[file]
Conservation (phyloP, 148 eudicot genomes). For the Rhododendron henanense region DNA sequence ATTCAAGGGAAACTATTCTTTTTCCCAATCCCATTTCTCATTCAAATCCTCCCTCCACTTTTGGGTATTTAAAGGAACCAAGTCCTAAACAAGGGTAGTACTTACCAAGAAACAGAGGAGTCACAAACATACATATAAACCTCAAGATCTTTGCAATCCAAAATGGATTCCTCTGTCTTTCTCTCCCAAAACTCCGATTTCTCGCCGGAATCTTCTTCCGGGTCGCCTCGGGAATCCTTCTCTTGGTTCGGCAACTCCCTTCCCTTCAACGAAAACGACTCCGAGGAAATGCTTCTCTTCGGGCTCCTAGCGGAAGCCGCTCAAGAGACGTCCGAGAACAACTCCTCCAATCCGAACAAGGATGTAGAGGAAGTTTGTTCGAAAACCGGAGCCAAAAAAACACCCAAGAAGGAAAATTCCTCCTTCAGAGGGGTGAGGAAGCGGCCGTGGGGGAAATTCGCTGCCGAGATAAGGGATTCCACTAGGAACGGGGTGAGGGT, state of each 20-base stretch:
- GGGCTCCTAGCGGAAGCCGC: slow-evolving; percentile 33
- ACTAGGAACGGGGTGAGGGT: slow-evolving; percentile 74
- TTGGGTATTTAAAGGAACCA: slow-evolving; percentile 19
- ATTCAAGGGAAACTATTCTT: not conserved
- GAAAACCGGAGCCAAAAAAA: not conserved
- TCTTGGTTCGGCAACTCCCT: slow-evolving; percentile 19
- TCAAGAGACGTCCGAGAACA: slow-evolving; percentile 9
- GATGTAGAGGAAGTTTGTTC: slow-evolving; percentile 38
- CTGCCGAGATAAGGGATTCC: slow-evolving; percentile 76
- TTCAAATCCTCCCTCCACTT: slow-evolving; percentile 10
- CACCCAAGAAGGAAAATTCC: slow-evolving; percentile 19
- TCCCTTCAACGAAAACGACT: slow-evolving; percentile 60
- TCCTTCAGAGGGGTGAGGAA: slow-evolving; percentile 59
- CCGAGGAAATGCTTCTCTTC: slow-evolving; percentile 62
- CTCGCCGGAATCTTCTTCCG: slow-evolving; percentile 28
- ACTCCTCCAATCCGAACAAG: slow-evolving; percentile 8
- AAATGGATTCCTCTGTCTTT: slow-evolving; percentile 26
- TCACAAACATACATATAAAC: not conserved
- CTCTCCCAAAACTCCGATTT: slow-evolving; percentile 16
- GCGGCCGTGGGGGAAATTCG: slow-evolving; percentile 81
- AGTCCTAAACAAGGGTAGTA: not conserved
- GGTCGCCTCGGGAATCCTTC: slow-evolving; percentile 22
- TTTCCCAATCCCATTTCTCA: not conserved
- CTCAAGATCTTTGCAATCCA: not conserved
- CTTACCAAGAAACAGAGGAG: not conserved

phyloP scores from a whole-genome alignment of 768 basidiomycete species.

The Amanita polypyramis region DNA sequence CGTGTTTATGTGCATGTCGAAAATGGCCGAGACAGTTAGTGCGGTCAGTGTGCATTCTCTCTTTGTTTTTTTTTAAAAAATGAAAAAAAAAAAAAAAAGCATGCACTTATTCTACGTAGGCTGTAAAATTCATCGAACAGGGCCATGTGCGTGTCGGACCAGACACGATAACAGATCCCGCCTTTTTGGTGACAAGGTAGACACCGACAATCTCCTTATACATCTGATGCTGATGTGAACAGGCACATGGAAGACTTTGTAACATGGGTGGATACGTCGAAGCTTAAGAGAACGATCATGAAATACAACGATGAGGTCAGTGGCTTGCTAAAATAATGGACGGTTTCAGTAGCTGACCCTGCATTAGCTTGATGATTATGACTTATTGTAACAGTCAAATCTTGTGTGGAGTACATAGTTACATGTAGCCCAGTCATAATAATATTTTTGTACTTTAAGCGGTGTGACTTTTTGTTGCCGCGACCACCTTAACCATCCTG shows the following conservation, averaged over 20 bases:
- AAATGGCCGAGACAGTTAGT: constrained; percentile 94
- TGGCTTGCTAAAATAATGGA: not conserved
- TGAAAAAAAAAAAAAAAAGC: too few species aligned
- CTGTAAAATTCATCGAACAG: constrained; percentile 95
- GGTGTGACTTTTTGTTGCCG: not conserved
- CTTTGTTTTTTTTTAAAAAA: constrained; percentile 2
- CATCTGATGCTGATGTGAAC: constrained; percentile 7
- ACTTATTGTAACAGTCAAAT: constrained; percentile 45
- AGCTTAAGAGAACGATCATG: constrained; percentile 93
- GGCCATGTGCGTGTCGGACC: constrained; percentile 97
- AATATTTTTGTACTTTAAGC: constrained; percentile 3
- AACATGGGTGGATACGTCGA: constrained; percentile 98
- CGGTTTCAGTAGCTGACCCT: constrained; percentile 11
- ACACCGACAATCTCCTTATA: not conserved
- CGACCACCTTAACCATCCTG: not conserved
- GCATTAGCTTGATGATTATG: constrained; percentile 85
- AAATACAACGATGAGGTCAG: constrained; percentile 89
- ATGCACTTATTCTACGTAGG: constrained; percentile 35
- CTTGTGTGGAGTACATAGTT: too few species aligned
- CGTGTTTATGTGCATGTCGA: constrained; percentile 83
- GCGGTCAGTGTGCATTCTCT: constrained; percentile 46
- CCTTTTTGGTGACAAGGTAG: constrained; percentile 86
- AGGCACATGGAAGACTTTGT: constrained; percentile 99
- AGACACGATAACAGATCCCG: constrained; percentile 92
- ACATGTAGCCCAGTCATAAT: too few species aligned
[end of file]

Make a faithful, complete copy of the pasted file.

Conservation (phyloP, 148 eudicot genomes). For the Rhododendron henanense region DNA sequence ATTCAAGGGAAACTATTCTTTTTCCCAATCCCATTTCTCATTCAAATCCTCCCTCCACTTTTGGGTATTTAAAGGAACCAAGTCCTAAACAAGGGTAGTACTTACCAAGAAACAGAGGAGTCACAAACATACATATAAACCTCAAGATCTTTGCAATCCAAAATGGATTCCTCTGTCTTTCTCTCCCAAAACTCCGATTTCTCGCCGGAATCTTCTTCCGGGTCGCCTCGGGAATCCTTCTCTTGGTTCGGCAACTCCCTTCCCTTCAACGAAAACGACTCCGAGGAAATGCTTCTCTTCGGGCTCCTAGCGGAAGCCGCTCAAGAGACGTCCGAGAACAACTCCTCCAATCCGAACAAGGATGTAGAGGAAGTTTGTTCGAAAACCGGAGCCAAAAAAACACCCAAGAAGGAAAATTCCTCCTTCAGAGGGGTGAGGAAGCGGCCGTGGGGGAAATTCGCTGCCGAGATAAGGGATTCCACTAGGAACGGGGTGAGGGT, state of each 20-base stretch:
- GGGCTCCTAGCGGAAGCCGC: slow-evolving; percentile 33
- ACTAGGAACGGGGTGAGGGT: slow-evolving; percentile 74
- TTGGGTATTTAAAGGAACCA: slow-evolving; percentile 19
- ATTCAAGGGAAACTATTCTT: not conserved
- GAAAACCGGAGCCAAAAAAA: not conserved
- TCTTGGTTCGGCAACTCCCT: slow-evolving; percentile 19
- TCAAGAGACGTCCGAGAACA: slow-evolving; percentile 9
- GATGTAGAGGAAGTTTGTTC: slow-evolving; percentile 38
- CTGCCGAGATAAGGGATTCC: slow-evolving; percentile 76
- TTCAAATCCTCCCTCCACTT: slow-evolving; percentile 10
- CACCCAAGAAGGAAAATTCC: slow-evolving; percentile 19
- TCCCTTCAACGAAAACGACT: slow-evolving; percentile 60
- TCCTTCAGAGGGGTGAGGAA: slow-evolving; percentile 59
- CCGAGGAAATGCTTCTCTTC: slow-evolving; percentile 62
- CTCGCCGGAATCTTCTTCCG: slow-evolving; percentile 28
- ACTCCTCCAATCCGAACAAG: slow-evolving; percentile 8
- AAATGGATTCCTCTGTCTTT: slow-evolving; percentile 26
- TCACAAACATACATATAAAC: not conserved
- CTCTCCCAAAACTCCGATTT: slow-evolving; percentile 16
- GCGGCCGTGGGGGAAATTCG: slow-evolving; percentile 81
- AGTCCTAAACAAGGGTAGTA: not conserved
- GGTCGCCTCGGGAATCCTTC: slow-evolving; percentile 22
- TTTCCCAATCCCATTTCTCA: not conserved
- CTCAAGATCTTTGCAATCCA: not conserved
- CTTACCAAGAAACAGAGGAG: not conserved

phyloP scores from a whole-genome alignment of 768 basidiomycete species.

The Amanita polypyramis region DNA sequence CGTGTTTATGTGCATGTCGAAAATGGCCGAGACAGTTAGTGCGGTCAGTGTGCATTCTCTCTTTGTTTTTTTTTAAAAAATGAAAAAAAAAAAAAAAAGCATGCACTTATTCTACGTAGGCTGTAAAATTCATCGAACAGGGCCATGTGCGTGTCGGACCAGACACGATAACAGATCCCGCCTTTTTGGTGACAAGGTAGACACCGACAATCTCCTTATACATCTGATGCTGATGTGAACAGGCACATGGAAGACTTTGTAACATGGGTGGATACGTCGAAGCTTAAGAGAACGATCATGAAATACAACGATGAGGTCAGTGGCTTGCTAAAATAATGGACGGTTTCAGTAGCTGACCCTGCATTAGCTTGATGATTATGACTTATTGTAACAGTCAAATCTTGTGTGGAGTACATAGTTACATGTAGCCCAGTCATAATAATATTTTTGTACTTTAAGCGGTGTGACTTTTTGTTGCCGCGACCACCTTAACCATCCTG shows the following conservation, averaged over 20 bases:
- AAATGGCCGAGACAGTTAGT: constrained; percentile 94
- TGGCTTGCTAAAATAATGGA: not conserved
- TGAAAAAAAAAAAAAAAAGC: too few species aligned
- CTGTAAAATTCATCGAACAG: constrained; percentile 95
- GGTGTGACTTTTTGTTGCCG: not conserved
- CTTTGTTTTTTTTTAAAAAA: constrained; percentile 2
- CATCTGATGCTGATGTGAAC: constrained; percentile 7
- ACTTATTGTAACAGTCAAAT: constrained; percentile 45
- AGCTTAAGAGAACGATCATG: constrained; percentile 93
- GGCCATGTGCGTGTCGGACC: constrained; percentile 97
- AATATTTTTGTACTTTAAGC: constrained; percentile 3
- AACATGGGTGGATACGTCGA: constrained; percentile 98
- CGGTTTCAGTAGCTGACCCT: constrained; percentile 11
- ACACCGACAATCTCCTTATA: not conserved
- CGACCACCTTAACCATCCTG: not conserved
- GCATTAGCTTGATGATTATG: constrained; percentile 85
- AAATACAACGATGAGGTCAG: constrained; percentile 89
- ATGCACTTATTCTACGTAGG: constrained; percentile 35
- CTTGTGTGGAGTACATAGTT: too few species aligned
- CGTGTTTATGTGCATGTCGA: constrained; percentile 83
- GCGGTCAGTGTGCATTCTCT: constrained; percentile 46
- CCTTTTTGGTGACAAGGTAG: constrained; percentile 86
- AGGCACATGGAAGACTTTGT: constrained; percentile 99
- AGACACGATAACAGATCCCG: constrained; percentile 92
- ACATGTAGCCCAGTCATAAT: too few species aligned